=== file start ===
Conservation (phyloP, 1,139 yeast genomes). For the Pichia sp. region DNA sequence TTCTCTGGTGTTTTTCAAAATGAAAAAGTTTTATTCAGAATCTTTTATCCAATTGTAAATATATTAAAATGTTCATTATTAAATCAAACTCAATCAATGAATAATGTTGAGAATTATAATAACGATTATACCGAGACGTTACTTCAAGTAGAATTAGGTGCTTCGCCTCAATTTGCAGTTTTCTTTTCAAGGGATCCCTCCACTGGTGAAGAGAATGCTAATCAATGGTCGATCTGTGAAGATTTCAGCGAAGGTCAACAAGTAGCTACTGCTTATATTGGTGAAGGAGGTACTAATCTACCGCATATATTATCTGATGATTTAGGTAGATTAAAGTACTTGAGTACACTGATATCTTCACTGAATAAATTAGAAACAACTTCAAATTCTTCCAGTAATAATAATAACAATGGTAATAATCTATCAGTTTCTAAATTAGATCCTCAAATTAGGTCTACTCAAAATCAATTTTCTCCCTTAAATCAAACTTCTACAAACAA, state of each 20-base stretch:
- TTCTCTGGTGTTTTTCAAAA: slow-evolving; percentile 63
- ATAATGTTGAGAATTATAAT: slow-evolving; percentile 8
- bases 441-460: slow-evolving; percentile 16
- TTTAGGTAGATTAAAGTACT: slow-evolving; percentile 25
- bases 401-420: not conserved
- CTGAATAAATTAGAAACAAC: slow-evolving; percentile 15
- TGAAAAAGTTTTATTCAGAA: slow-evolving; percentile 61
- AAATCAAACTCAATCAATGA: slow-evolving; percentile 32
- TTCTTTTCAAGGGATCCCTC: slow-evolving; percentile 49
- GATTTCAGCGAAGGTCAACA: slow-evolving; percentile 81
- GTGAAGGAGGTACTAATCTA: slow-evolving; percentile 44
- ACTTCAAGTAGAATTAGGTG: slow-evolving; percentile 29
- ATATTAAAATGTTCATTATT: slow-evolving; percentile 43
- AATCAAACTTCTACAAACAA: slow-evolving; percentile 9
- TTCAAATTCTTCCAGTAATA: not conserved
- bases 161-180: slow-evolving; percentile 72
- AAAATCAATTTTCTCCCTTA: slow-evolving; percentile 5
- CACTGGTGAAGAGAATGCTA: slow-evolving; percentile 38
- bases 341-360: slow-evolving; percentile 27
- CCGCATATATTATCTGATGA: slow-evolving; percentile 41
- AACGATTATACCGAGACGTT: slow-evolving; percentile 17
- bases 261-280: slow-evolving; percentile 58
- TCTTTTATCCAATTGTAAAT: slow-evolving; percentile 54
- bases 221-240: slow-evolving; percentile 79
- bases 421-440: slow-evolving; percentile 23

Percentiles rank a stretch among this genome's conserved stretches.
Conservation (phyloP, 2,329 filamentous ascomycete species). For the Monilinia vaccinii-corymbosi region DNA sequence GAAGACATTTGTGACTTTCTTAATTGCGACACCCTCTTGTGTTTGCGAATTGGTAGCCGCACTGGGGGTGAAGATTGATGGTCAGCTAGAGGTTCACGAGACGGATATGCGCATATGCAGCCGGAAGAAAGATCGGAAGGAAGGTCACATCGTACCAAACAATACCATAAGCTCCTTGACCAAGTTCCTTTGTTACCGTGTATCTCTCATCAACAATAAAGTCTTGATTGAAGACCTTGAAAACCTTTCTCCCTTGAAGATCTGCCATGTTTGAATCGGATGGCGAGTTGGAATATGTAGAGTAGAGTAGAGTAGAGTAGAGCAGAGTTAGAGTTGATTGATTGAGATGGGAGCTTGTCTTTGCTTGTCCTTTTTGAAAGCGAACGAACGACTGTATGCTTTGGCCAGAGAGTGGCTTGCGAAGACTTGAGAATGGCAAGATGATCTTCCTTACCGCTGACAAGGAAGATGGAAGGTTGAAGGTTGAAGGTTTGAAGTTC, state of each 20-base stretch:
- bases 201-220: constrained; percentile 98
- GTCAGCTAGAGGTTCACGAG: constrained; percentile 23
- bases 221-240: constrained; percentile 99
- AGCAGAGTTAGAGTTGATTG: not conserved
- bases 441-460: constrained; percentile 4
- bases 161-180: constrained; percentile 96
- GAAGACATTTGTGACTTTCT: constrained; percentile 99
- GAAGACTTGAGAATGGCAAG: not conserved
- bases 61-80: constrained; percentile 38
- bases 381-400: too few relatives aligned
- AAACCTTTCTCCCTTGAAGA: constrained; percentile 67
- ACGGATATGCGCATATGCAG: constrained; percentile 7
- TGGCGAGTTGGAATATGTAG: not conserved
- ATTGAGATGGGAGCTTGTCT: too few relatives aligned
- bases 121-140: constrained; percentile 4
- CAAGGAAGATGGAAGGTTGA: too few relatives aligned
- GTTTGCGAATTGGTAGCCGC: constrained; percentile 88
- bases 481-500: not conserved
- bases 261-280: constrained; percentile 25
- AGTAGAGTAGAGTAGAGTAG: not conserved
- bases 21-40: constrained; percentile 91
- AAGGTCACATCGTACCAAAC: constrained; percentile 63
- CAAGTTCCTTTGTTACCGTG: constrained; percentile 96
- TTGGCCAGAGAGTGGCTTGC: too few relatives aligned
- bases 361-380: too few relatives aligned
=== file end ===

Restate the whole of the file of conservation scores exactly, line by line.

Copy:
Conservation (phyloP, 1,139 yeast genomes). For the Pichia sp. region DNA sequence TTCTCTGGTGTTTTTCAAAATGAAAAAGTTTTATTCAGAATCTTTTATCCAATTGTAAATATATTAAAATGTTCATTATTAAATCAAACTCAATCAATGAATAATGTTGAGAATTATAATAACGATTATACCGAGACGTTACTTCAAGTAGAATTAGGTGCTTCGCCTCAATTTGCAGTTTTCTTTTCAAGGGATCCCTCCACTGGTGAAGAGAATGCTAATCAATGGTCGATCTGTGAAGATTTCAGCGAAGGTCAACAAGTAGCTACTGCTTATATTGGTGAAGGAGGTACTAATCTACCGCATATATTATCTGATGATTTAGGTAGATTAAAGTACTTGAGTACACTGATATCTTCACTGAATAAATTAGAAACAACTTCAAATTCTTCCAGTAATAATAATAACAATGGTAATAATCTATCAGTTTCTAAATTAGATCCTCAAATTAGGTCTACTCAAAATCAATTTTCTCCCTTAAATCAAACTTCTACAAACAA, state of each 20-base stretch:
- TTCTCTGGTGTTTTTCAAAA: slow-evolving; percentile 63
- ATAATGTTGAGAATTATAAT: slow-evolving; percentile 8
- bases 441-460: slow-evolving; percentile 16
- TTTAGGTAGATTAAAGTACT: slow-evolving; percentile 25
- bases 401-420: not conserved
- CTGAATAAATTAGAAACAAC: slow-evolving; percentile 15
- TGAAAAAGTTTTATTCAGAA: slow-evolving; percentile 61
- AAATCAAACTCAATCAATGA: slow-evolving; percentile 32
- TTCTTTTCAAGGGATCCCTC: slow-evolving; percentile 49
- GATTTCAGCGAAGGTCAACA: slow-evolving; percentile 81
- GTGAAGGAGGTACTAATCTA: slow-evolving; percentile 44
- ACTTCAAGTAGAATTAGGTG: slow-evolving; percentile 29
- ATATTAAAATGTTCATTATT: slow-evolving; percentile 43
- AATCAAACTTCTACAAACAA: slow-evolving; percentile 9
- TTCAAATTCTTCCAGTAATA: not conserved
- bases 161-180: slow-evolving; percentile 72
- AAAATCAATTTTCTCCCTTA: slow-evolving; percentile 5
- CACTGGTGAAGAGAATGCTA: slow-evolving; percentile 38
- bases 341-360: slow-evolving; percentile 27
- CCGCATATATTATCTGATGA: slow-evolving; percentile 41
- AACGATTATACCGAGACGTT: slow-evolving; percentile 17
- bases 261-280: slow-evolving; percentile 58
- TCTTTTATCCAATTGTAAAT: slow-evolving; percentile 54
- bases 221-240: slow-evolving; percentile 79
- bases 421-440: slow-evolving; percentile 23

Percentiles rank a stretch among this genome's conserved stretches.
Conservation (phyloP, 2,329 filamentous ascomycete species). For the Monilinia vaccinii-corymbosi region DNA sequence GAAGACATTTGTGACTTTCTTAATTGCGACACCCTCTTGTGTTTGCGAATTGGTAGCCGCACTGGGGGTGAAGATTGATGGTCAGCTAGAGGTTCACGAGACGGATATGCGCATATGCAGCCGGAAGAAAGATCGGAAGGAAGGTCACATCGTACCAAACAATACCATAAGCTCCTTGACCAAGTTCCTTTGTTACCGTGTATCTCTCATCAACAATAAAGTCTTGATTGAAGACCTTGAAAACCTTTCTCCCTTGAAGATCTGCCATGTTTGAATCGGATGGCGAGTTGGAATATGTAGAGTAGAGTAGAGTAGAGTAGAGCAGAGTTAGAGTTGATTGATTGAGATGGGAGCTTGTCTTTGCTTGTCCTTTTTGAAAGCGAACGAACGACTGTATGCTTTGGCCAGAGAGTGGCTTGCGAAGACTTGAGAATGGCAAGATGATCTTCCTTACCGCTGACAAGGAAGATGGAAGGTTGAAGGTTGAAGGTTTGAAGTTC, state of each 20-base stretch:
- bases 201-220: constrained; percentile 98
- GTCAGCTAGAGGTTCACGAG: constrained; percentile 23
- bases 221-240: constrained; percentile 99
- AGCAGAGTTAGAGTTGATTG: not conserved
- bases 441-460: constrained; percentile 4
- bases 161-180: constrained; percentile 96
- GAAGACATTTGTGACTTTCT: constrained; percentile 99
- GAAGACTTGAGAATGGCAAG: not conserved
- bases 61-80: constrained; percentile 38
- bases 381-400: too few relatives aligned
- AAACCTTTCTCCCTTGAAGA: constrained; percentile 67
- ACGGATATGCGCATATGCAG: constrained; percentile 7
- TGGCGAGTTGGAATATGTAG: not conserved
- ATTGAGATGGGAGCTTGTCT: too few relatives aligned
- bases 121-140: constrained; percentile 4
- CAAGGAAGATGGAAGGTTGA: too few relatives aligned
- GTTTGCGAATTGGTAGCCGC: constrained; percentile 88
- bases 481-500: not conserved
- bases 261-280: constrained; percentile 25
- AGTAGAGTAGAGTAGAGTAG: not conserved
- bases 21-40: constrained; percentile 91
- AAGGTCACATCGTACCAAAC: constrained; percentile 63
- CAAGTTCCTTTGTTACCGTG: constrained; percentile 96
- TTGGCCAGAGAGTGGCTTGC: too few relatives aligned
- bases 361-380: too few relatives aligned